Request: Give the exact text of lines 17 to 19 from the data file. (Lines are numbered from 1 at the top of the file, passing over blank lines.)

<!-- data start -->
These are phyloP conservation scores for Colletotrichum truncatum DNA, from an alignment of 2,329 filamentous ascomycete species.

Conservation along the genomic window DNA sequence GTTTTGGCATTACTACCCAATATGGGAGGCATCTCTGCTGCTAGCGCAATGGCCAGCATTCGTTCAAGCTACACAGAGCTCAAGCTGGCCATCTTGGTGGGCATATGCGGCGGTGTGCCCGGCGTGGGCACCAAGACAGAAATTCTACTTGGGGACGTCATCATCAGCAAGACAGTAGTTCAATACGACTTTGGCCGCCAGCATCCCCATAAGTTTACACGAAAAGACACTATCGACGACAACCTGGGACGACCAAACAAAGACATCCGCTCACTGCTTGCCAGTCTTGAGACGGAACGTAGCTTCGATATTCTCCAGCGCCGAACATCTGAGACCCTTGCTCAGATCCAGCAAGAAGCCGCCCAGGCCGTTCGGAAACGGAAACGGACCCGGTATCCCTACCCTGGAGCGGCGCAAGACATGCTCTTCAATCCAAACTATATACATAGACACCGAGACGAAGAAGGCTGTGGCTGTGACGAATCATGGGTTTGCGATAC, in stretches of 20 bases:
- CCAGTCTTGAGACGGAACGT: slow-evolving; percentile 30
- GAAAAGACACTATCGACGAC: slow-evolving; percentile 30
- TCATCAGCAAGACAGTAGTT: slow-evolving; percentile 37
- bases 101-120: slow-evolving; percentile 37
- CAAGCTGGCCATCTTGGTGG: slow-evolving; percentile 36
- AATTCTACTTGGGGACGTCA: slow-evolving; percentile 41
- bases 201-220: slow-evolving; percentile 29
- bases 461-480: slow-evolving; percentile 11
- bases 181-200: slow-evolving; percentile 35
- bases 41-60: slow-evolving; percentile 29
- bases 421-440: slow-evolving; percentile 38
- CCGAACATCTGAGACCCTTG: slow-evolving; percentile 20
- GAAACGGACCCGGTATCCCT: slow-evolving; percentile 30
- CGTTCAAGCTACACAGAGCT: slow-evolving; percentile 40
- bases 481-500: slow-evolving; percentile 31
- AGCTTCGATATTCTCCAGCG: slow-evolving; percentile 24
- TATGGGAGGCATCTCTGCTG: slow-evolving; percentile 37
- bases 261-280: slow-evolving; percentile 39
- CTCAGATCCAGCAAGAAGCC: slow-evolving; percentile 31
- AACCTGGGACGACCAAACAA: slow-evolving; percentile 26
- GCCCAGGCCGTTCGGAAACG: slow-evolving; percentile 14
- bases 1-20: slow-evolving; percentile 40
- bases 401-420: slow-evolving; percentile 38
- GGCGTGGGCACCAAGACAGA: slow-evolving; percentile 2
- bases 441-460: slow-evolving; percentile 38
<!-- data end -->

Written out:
- bases 481-500: slow-evolving; percentile 31
- AGCTTCGATATTCTCCAGCG: slow-evolving; percentile 24
- TATGGGAGGCATCTCTGCTG: slow-evolving; percentile 37